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It is alleged that about half of American dogs have some sort of allergy issues. Of this overwhelming number of dogs suffering from allergies, is estimated that 10 to 20% of all dog allergies are in fact food-related.

Warning sign of Dog Food Allergies


Adverse reactions to food ingredients can manifest by skin conditions, respiratory, gastrointestinal (GI), neurological or blood reactions. Yet for dogs, the skin and GI tract seems to be the two systems most commonly affected. It's no wonder that many dogs that suffer from skin ailments will also have some sort of GI disease as well.

A food allergy has some common symptoms so it is important to recognize and look for certain conditions in your dog if you suspect a food allergy: itchy skin (this is the most common), excessive scratching, increased bowel movements, chewing and licking of the same area of the body (such as the paw or base of tail), and hair loss. In the most extreme cases of ear infections, chronic vomiting, and hot spots can also develop.

Most allergies that are directly related to dog food usually start when the dog is between the ages of 2 and 6 years old. This may also explain why many pet parents will make the switch to a raw food diet when their pet reaches 5 or 6 years of age.

Food That Cause Allergies

While switching your pet to a raw food diet certainly will improve your pet's overall health, decrease the added stress on the digestive system, and strengthen the immune system, there are certain foods that are more likely to cause allergies than others. The following list of ingredients is the most probable cause of food allergies in dogs:

Beef
Chicken
Lamb
Dairy Products
Fish
Wheat
Chicken Eggs
Corn
Soy

You'll notice that the foods listed above are in almost all dog foods. And while 90% of our nation's dogs are able to tolerate these ingredients, it's the remaining 10% that can't handle these foods and will suffer from severe allergic conditions. These pet owners will be the ones desperately searching for relief for their companion animal. Yet unless you take the time to source and make your own homemade food for your dog, you will undoubtedly have a very hard time finding many dog food products that do not contain these 9 ingredients.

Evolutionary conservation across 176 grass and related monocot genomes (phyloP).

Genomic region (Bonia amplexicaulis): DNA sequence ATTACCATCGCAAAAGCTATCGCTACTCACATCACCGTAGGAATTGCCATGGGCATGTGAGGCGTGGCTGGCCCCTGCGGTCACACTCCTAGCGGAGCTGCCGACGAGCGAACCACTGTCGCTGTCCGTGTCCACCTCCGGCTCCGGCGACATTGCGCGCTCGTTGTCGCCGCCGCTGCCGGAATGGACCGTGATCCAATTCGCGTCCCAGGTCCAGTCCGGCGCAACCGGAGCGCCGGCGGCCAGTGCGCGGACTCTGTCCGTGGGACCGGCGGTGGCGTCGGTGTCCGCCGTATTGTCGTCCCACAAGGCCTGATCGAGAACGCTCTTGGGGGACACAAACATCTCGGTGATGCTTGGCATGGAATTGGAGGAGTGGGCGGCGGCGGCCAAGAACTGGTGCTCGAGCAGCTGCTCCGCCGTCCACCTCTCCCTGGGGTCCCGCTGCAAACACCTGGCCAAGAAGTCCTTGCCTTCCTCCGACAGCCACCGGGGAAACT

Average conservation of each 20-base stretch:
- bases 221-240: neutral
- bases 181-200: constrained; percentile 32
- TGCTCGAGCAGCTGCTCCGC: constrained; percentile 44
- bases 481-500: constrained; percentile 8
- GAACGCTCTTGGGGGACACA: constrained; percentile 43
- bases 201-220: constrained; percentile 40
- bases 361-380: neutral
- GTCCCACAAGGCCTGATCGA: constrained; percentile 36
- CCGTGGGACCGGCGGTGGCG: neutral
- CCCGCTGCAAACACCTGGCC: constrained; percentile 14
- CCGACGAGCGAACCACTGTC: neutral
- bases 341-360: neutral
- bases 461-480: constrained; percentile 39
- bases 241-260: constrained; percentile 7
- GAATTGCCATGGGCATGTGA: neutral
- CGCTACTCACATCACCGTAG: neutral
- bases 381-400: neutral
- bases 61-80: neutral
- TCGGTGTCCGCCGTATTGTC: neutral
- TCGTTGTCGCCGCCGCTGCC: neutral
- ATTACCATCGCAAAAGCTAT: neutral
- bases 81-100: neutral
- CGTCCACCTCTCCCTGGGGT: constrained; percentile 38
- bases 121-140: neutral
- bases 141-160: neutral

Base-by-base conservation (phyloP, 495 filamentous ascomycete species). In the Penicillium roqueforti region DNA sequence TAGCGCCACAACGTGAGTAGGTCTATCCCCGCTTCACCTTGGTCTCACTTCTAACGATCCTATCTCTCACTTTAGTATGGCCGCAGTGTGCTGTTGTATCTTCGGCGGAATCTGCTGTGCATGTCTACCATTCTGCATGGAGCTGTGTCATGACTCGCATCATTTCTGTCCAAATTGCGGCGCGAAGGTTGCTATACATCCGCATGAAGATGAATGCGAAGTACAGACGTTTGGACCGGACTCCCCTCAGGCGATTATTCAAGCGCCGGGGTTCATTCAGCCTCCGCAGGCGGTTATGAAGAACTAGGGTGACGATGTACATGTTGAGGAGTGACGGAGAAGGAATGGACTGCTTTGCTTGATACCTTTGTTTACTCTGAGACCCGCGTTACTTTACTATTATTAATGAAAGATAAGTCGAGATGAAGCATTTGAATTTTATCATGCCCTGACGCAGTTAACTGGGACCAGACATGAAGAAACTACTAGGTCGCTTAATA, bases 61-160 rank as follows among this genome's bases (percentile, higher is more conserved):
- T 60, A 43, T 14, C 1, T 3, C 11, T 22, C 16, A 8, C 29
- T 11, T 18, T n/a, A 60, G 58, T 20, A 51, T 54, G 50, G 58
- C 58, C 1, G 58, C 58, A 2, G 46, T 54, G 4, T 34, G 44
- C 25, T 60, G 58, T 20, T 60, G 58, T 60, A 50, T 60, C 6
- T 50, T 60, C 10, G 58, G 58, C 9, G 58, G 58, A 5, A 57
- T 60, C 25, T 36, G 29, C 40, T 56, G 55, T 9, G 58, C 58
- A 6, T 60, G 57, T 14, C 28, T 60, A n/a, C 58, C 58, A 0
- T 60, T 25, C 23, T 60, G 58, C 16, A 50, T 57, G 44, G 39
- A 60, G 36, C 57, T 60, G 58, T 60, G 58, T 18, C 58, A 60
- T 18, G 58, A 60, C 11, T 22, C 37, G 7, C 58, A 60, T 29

It's also important to note that since most commercial dry dog foods contain similar ingredients, merely switching between brands usually has little effect on the actual disease.

However, we have found great success in recommending a switch to a raw food diet. The difference is that the food is fed raw, not cooked. This is the way your dog was designed to eat. Raw foods put far less stress on your pet's digestive system, which allows the body to use its energy to natural fight the allergens that are attacking it.
It is for this reason that a large percentage of the new raw food feeders that we speak with are simply struggling to find a way to reduce the negative effects of feeding their pet a heat-processed food. These pet parents have found that the continuous, long-term ingestion of heat-treated dry food has been shown to trigger the majority of allergy symptoms in their pets.

How to identify A Food Allergy

One of the most effective ways to pinpoint the source of the allergic reaction is with an elimination diet. The goal here is to avoid the specific allergen that is aggravating the animal. You must find the specific protein source that is causing the problem. It is important to find a hypoallergenic test diet that contains a very limited number of ingredients and that has not been previously fed to the dog. Ask your veterinarian for advice on the best bland diet to start with. Other things to eliminate are treats, chew toys, rawhides, etc. - basically anything else that your dog can get his paws and mouth on.

Once your dog is stabilized and has not had a negative reaction to the bland food diet, you can start to reintroduce other protein choices gradually. Be sure to watch your pet's allergy condition carefully. When your dog reacts negatively to a newly introduced protein, you can specifically isolate the culprit and remove it from your pet's diet to avoid further allergic reactions.